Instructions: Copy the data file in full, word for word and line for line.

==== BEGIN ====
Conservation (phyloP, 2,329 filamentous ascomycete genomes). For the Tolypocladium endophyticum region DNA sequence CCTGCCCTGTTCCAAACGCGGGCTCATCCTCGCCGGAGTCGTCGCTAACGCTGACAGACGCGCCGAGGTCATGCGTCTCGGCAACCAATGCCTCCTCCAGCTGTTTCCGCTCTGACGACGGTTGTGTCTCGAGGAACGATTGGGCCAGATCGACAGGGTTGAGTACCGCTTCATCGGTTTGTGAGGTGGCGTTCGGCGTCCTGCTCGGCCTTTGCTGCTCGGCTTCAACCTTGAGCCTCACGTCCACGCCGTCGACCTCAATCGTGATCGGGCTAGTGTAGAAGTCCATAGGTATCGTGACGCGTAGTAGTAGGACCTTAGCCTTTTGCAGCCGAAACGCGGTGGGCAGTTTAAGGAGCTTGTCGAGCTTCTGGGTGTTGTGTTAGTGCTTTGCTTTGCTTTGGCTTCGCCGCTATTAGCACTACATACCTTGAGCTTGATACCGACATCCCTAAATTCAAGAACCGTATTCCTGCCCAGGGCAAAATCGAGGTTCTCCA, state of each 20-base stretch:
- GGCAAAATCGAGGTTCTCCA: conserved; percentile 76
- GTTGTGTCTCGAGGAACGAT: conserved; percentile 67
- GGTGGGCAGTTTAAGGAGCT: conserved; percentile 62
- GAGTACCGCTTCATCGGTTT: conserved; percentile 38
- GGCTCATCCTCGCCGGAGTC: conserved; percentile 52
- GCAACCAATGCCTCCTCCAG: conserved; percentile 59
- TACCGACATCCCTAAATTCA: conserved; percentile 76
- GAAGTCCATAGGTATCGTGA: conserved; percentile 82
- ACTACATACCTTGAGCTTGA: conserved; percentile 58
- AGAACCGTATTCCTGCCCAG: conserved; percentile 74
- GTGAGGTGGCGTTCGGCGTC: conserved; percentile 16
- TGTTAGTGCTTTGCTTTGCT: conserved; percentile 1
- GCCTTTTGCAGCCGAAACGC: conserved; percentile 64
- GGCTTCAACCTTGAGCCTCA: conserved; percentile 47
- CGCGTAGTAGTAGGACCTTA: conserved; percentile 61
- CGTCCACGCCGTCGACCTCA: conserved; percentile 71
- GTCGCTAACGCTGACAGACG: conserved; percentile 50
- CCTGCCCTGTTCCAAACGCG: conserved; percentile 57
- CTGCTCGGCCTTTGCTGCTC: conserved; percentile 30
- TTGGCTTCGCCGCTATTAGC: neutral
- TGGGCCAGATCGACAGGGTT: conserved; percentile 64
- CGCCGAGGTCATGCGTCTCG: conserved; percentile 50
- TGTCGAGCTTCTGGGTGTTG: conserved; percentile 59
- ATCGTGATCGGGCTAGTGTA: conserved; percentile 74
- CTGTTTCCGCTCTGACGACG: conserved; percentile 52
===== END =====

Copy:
Conservation (phyloP, 2,329 filamentous ascomycete genomes). For the Tolypocladium endophyticum region DNA sequence CCTGCCCTGTTCCAAACGCGGGCTCATCCTCGCCGGAGTCGTCGCTAACGCTGACAGACGCGCCGAGGTCATGCGTCTCGGCAACCAATGCCTCCTCCAGCTGTTTCCGCTCTGACGACGGTTGTGTCTCGAGGAACGATTGGGCCAGATCGACAGGGTTGAGTACCGCTTCATCGGTTTGTGAGGTGGCGTTCGGCGTCCTGCTCGGCCTTTGCTGCTCGGCTTCAACCTTGAGCCTCACGTCCACGCCGTCGACCTCAATCGTGATCGGGCTAGTGTAGAAGTCCATAGGTATCGTGACGCGTAGTAGTAGGACCTTAGCCTTTTGCAGCCGAAACGCGGTGGGCAGTTTAAGGAGCTTGTCGAGCTTCTGGGTGTTGTGTTAGTGCTTTGCTTTGCTTTGGCTTCGCCGCTATTAGCACTACATACCTTGAGCTTGATACCGACATCCCTAAATTCAAGAACCGTATTCCTGCCCAGGGCAAAATCGAGGTTCTCCA, state of each 20-base stretch:
- GGCAAAATCGAGGTTCTCCA: conserved; percentile 76
- GTTGTGTCTCGAGGAACGAT: conserved; percentile 67
- GGTGGGCAGTTTAAGGAGCT: conserved; percentile 62
- GAGTACCGCTTCATCGGTTT: conserved; percentile 38
- GGCTCATCCTCGCCGGAGTC: conserved; percentile 52
- GCAACCAATGCCTCCTCCAG: conserved; percentile 59
- TACCGACATCCCTAAATTCA: conserved; percentile 76
- GAAGTCCATAGGTATCGTGA: conserved; percentile 82
- ACTACATACCTTGAGCTTGA: conserved; percentile 58
- AGAACCGTATTCCTGCCCAG: conserved; percentile 74
- GTGAGGTGGCGTTCGGCGTC: conserved; percentile 16
- TGTTAGTGCTTTGCTTTGCT: conserved; percentile 1
- GCCTTTTGCAGCCGAAACGC: conserved; percentile 64
- GGCTTCAACCTTGAGCCTCA: conserved; percentile 47
- CGCGTAGTAGTAGGACCTTA: conserved; percentile 61
- CGTCCACGCCGTCGACCTCA: conserved; percentile 71
- GTCGCTAACGCTGACAGACG: conserved; percentile 50
- CCTGCCCTGTTCCAAACGCG: conserved; percentile 57
- CTGCTCGGCCTTTGCTGCTC: conserved; percentile 30
- TTGGCTTCGCCGCTATTAGC: neutral
- TGGGCCAGATCGACAGGGTT: conserved; percentile 64
- CGCCGAGGTCATGCGTCTCG: conserved; percentile 50
- TGTCGAGCTTCTGGGTGTTG: conserved; percentile 59
- ATCGTGATCGGGCTAGTGTA: conserved; percentile 74
- CTGTTTCCGCTCTGACGACG: conserved; percentile 52